BANGOR – A 21-year-old local mother who admitted in court on Tuesday that she shot up with methamphetamines and then a few minutes later breast fed her child will not be going to jail.
“She’s now been inducted into Drug [Treatment] Court,” said Suzanne Russell, assistant district attorney for Penobscot County. “Drug court is a very intensive program that she will have to complete in order to get the good disposition later on.”
Alyssa Murch pleaded guilty to five charges — aggravated drug furnishing, domestic violence assault against a child, and endangering the welfare of a child for the Dec. 16 overdose of her 7-month-old son. As well as operating a meth lab and for violating conditions of her release.
“Shortly after ingesting the methamphetamines she began to nurse her 7-month-old child,” Maggie Grey, assistant district attorney for Penobscot County, told the judge.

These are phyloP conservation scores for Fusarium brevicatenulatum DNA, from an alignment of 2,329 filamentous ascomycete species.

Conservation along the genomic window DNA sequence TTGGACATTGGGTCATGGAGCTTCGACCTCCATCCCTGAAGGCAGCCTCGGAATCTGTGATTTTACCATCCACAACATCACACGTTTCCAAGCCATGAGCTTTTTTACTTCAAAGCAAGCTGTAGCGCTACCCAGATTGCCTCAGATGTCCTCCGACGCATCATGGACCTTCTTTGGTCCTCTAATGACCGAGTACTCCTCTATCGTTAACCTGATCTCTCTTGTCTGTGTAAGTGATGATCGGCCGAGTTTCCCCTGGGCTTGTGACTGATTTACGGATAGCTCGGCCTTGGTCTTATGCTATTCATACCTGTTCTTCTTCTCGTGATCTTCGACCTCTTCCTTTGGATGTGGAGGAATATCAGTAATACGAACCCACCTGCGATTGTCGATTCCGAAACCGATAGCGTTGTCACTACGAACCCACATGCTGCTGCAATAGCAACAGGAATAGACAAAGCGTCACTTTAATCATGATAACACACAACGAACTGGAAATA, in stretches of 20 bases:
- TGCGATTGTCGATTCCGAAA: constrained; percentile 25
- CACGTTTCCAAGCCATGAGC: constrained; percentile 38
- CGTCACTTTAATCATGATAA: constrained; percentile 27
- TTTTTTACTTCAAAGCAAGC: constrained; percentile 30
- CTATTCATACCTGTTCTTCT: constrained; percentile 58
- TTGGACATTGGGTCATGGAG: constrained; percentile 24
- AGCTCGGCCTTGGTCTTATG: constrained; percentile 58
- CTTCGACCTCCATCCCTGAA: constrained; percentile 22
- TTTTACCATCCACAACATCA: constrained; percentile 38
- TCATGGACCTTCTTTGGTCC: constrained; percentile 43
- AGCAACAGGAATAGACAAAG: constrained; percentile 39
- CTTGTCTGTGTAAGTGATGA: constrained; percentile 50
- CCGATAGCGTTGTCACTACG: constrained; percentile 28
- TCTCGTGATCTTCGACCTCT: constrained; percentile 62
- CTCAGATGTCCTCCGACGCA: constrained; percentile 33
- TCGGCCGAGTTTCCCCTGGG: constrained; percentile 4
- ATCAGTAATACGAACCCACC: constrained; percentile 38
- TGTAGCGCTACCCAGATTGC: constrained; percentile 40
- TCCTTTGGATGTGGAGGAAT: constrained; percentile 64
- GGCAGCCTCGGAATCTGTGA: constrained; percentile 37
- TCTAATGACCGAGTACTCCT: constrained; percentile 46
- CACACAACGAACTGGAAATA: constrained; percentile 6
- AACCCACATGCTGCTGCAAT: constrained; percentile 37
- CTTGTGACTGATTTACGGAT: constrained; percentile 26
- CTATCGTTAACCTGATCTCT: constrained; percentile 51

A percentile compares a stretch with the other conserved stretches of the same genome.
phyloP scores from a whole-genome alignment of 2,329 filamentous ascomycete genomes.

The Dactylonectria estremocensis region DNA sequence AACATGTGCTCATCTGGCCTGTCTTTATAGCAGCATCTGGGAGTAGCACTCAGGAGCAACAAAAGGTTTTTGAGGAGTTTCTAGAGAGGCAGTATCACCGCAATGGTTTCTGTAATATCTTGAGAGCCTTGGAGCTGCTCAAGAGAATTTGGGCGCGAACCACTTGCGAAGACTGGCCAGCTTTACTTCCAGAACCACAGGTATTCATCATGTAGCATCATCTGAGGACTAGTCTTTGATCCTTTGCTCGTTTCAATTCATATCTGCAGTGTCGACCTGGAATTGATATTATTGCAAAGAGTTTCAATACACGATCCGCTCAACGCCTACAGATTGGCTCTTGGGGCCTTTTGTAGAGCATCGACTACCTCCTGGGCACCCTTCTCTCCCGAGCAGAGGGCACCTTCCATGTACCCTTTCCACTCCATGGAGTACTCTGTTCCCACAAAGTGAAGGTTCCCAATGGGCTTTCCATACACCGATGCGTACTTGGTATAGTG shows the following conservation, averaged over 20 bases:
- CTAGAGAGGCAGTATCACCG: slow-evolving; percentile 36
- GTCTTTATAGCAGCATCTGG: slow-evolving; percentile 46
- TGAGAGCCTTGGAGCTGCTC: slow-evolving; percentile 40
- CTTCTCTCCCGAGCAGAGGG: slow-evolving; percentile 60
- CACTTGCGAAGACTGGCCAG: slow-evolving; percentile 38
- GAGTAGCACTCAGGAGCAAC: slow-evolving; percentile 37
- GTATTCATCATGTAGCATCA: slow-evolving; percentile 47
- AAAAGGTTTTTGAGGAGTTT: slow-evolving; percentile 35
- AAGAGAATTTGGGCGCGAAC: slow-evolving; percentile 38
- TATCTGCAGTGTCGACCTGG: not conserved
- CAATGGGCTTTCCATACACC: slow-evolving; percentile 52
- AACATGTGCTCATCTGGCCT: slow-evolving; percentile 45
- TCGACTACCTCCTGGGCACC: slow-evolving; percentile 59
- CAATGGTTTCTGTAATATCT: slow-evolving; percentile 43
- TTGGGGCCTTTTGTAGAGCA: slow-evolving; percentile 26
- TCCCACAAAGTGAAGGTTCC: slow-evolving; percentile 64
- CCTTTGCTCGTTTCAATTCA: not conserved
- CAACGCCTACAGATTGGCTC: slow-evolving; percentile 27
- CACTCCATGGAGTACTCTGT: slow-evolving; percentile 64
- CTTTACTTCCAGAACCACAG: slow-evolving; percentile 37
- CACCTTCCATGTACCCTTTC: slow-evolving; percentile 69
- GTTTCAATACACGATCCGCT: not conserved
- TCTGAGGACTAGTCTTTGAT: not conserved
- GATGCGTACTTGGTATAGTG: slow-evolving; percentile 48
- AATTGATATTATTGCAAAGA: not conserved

“He had stopped breathing and he had been rushed to the hospital,” she also said.
In a plea agreement with the district attorney’s office, Murch — who is five months pregnant — was sentenced to three years with all but 76 days suspended, or time served. Then, she was accepted into drug court.
“I want to have a clean and sober life and be the mother my kids deserve,” Murch told Judge Charles Budd. “And be a good mom.”
“It was the state’s plan from the very beginning before we knew she was pregnant,” Russell said. “But now it’s even more important that we give her his opportunity to rehabilitate herself. She had a significant drug addiction problem, but now with the new child on the way it’s very important that she participate in this.”
The judge was not happy about hearing Murch told people at Penobscot County Jail that she was getting out.
“I’m not encouraged to hear that was a comment you made yesterday,” Budd said.
“That is not the purpose of drug court,” he also said.
Grey said Murch’s baby, who lost four pounds while she was feeding it drug-tainted breastmilk, is now living with relatives and is doing fine.
After the hearing, Murch was taken directly from the county jail to a local rehab.